Small in size, large in stature. That’s Portugal, perhaps the first nation to discover globalization – almost 700 years ago – thanks to Prince Henry the Navigator’s push for advances in maritime technology. There was money to be made in exploration, he reasoned, because the discovery of new lands leads to more trade. And so his armadas plied the waters around Africa and brought back exotic goods for market. Many others followed his lead, and by 1487 the Cape of Good Hope had been turned, opening up prosperous trade with India. It was a winning approach that filled Portugal’s coffers and financed resplendent buildings, including Lisbon’s Manueline-style Jeronimos Monastery.

There’s another legacy that Portuguese – and oenophiles the world over – enjoy today. Ancient Romans brought viniculture here, and it still blankets the Douro River Valley with endless vineyards crawling up terraced hillsides. The declaration in 1758 by the Marquis de Pombral to demarcate this region for wine-growing ushered in another global industry, even if some of it was laced with brandy to prevent spoilage. Today, the valley is a fairytale terrain of emerald hills dotted with gleaming white quintas, former villas of nobles that today house wineries and elegant lodges.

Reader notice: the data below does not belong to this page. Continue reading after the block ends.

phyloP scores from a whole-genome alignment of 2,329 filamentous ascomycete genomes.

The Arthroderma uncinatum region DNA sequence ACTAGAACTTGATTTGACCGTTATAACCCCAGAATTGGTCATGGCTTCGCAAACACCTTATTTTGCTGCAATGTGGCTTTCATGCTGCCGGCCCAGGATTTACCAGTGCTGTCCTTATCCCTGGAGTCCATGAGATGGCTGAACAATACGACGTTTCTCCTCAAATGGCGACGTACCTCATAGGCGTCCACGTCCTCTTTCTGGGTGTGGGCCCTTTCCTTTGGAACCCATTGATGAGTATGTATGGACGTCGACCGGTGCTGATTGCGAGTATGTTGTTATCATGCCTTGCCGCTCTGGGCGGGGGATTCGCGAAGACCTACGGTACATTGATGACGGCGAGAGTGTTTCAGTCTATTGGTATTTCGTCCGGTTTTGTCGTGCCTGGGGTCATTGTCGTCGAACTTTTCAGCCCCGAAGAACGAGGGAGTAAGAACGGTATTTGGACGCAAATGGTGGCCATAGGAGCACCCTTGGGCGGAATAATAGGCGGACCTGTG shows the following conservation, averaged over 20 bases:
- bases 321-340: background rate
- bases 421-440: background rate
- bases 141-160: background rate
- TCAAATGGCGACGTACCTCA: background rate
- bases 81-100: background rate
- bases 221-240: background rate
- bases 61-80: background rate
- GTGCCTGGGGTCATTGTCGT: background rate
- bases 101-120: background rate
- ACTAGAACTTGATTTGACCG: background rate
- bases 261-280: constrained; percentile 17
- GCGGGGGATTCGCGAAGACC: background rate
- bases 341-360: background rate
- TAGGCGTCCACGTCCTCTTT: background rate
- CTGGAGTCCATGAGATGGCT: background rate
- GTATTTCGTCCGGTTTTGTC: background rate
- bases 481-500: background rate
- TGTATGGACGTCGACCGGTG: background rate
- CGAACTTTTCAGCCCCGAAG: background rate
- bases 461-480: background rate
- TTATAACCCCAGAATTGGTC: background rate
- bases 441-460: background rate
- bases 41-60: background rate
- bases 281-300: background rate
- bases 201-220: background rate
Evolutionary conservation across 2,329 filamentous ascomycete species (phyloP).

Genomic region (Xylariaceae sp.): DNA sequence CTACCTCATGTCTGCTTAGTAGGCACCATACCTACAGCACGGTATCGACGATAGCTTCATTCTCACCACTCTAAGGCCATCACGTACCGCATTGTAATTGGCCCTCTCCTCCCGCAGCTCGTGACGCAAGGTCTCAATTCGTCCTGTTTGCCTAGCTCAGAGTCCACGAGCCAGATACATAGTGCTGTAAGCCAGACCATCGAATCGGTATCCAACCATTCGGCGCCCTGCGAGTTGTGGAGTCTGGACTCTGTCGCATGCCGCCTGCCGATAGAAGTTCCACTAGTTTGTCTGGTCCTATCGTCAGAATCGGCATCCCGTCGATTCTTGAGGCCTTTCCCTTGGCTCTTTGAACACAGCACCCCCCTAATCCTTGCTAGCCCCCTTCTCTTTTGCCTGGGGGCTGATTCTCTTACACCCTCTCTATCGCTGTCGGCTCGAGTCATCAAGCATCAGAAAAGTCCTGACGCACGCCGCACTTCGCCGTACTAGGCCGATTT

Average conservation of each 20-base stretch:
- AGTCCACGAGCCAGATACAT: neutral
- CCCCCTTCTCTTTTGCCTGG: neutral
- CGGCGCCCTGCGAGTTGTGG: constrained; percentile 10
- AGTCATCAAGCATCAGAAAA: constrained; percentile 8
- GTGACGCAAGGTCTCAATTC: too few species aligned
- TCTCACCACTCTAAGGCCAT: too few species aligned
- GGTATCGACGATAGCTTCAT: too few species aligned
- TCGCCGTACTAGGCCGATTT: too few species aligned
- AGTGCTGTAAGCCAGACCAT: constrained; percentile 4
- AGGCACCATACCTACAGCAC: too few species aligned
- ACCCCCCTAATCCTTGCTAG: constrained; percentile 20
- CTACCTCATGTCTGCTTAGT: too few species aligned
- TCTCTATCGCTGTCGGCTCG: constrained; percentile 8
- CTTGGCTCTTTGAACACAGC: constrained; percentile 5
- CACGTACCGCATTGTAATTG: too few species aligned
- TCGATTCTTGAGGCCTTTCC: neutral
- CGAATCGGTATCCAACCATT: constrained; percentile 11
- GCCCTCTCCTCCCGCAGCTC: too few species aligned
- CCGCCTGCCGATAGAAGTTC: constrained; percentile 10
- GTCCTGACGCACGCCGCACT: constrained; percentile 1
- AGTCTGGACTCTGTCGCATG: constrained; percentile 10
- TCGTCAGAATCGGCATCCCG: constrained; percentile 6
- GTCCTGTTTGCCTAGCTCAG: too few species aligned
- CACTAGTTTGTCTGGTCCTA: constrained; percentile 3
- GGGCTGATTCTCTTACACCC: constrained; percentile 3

It is truly an uplifting landscape, one where Portugal’s ubiquitous fado music seems out of place. Still, there’s no denying the sublime and mournful notes of love and loss that characterize this Portuguese art form. Care for a meal to accompany your music? In Portugal, it’s sure to be rich, filling, and flavorful. Start with calo verde, a soup of potato, kale, and sausage. Then try one of the 365 recipes said to enliven bacalhau, the cod that’s traditionally been dried and salted ever since the days before refrigeration. And of course, you’re sure to find the perfect wine to go with your meal, and a lovely port to finish it all off.

To read more about VBT’s Walking Portugal’s Douro River Valley, click here.